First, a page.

Meanwhile, the current increased in intensity and angling downwards, began to drag anything along with it. Swimming “cross-tack” like a sailboat in the wind, we proceeded over the sand, hiding behind the lee of a coral bommie for a quick “breather”. I was a little slower than the others as apart from taking photographs of the barracuda; I was dragging a heavy Subal housing and twin strobes through the water.
The current then altered course and began to sweep the sandy sea floor perpendicular to the wall; our reprieve behind the bommie quickly disappeared as I and three other divers were propelled along the sand – back to slightly deeper water (15 meters). Frantically we clawed our way, at a ninety degree angle to the current, along the current swept rubble-like bottom to shallower water. Finally, we reached the safety of the lee of a bommie allowing us further reprieve from the current. This was at 10 meters water depth.
Everyone’s air supply was marginal at this stage; mine was sitting on 100 BAR – certainly there was enough air to complete the dive safely without current, but the exertion of swimming in the current had increased consumption markedly.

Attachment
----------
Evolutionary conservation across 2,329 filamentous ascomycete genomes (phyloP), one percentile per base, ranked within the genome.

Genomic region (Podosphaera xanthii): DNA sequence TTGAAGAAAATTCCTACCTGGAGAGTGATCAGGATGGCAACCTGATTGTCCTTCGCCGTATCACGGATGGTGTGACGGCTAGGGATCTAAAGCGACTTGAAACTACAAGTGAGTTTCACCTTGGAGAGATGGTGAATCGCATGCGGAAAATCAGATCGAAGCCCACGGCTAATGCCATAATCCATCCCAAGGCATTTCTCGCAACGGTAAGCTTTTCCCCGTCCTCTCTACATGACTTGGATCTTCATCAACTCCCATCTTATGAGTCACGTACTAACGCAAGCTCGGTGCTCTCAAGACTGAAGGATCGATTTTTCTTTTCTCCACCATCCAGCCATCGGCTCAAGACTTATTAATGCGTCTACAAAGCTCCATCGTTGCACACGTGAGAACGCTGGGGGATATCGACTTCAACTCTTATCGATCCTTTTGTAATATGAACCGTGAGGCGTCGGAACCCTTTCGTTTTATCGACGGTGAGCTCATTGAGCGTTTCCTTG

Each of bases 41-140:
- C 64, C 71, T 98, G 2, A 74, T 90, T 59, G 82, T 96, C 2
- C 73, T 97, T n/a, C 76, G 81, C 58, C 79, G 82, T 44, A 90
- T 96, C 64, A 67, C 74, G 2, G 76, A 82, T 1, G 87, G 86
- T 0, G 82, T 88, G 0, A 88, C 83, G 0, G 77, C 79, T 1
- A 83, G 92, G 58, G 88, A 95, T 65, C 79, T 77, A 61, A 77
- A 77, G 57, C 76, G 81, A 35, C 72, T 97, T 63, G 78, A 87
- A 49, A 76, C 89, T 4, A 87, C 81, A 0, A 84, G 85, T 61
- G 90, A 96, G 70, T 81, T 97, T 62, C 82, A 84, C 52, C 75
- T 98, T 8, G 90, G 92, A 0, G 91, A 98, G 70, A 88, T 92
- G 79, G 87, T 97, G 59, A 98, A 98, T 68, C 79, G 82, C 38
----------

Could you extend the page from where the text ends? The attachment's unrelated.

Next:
The current continued to increase in intensity and it was now impossible to swim against the current or perpendicular to it; it was too strong. Even turning your head sideways to the current was a recipe for disaster, as your face mask was almost sucked from your face. Looking at my dive partner I saw that her yellow snorkel was quivering like an Indian’s arrow head in a bowl of jelly. The sand on the sea floor was whipped up like a, Iraqi sand storm!
Entangled, Iraqi Storm and Low Air